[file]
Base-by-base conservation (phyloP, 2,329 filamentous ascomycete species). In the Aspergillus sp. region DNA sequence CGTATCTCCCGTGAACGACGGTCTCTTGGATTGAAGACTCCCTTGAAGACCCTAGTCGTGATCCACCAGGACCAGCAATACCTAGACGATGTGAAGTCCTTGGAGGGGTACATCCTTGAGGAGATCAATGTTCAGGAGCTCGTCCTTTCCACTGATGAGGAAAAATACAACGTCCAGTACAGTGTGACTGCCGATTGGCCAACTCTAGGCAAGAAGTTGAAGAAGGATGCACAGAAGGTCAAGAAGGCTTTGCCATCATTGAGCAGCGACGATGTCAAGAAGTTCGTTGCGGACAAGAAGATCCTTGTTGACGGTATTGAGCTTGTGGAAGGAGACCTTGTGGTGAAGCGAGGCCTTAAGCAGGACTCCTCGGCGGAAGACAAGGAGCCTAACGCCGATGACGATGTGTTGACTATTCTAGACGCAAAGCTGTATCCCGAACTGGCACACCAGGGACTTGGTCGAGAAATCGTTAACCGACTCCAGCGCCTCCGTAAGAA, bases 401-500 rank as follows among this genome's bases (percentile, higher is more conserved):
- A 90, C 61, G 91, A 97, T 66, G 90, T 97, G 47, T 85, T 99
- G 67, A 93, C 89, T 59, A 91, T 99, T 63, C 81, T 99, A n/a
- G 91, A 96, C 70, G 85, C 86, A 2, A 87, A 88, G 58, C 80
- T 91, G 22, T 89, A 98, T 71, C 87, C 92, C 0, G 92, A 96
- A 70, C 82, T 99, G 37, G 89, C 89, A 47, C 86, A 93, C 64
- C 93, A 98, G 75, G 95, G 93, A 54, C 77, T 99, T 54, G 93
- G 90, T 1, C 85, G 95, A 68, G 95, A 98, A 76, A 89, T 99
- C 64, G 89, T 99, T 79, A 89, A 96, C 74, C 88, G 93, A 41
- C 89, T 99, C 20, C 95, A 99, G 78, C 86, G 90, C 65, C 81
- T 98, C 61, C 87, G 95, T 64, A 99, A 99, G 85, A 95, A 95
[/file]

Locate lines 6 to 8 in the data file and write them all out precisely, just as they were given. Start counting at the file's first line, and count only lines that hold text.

- A 70, C 82, T 99, G 37, G 89, C 89, A 47, C 86, A 93, C 64
- C 93, A 98, G 75, G 95, G 93, A 54, C 77, T 99, T 54, G 93
- G 90, T 1, C 85, G 95, A 68, G 95, A 98, A 76, A 89, T 99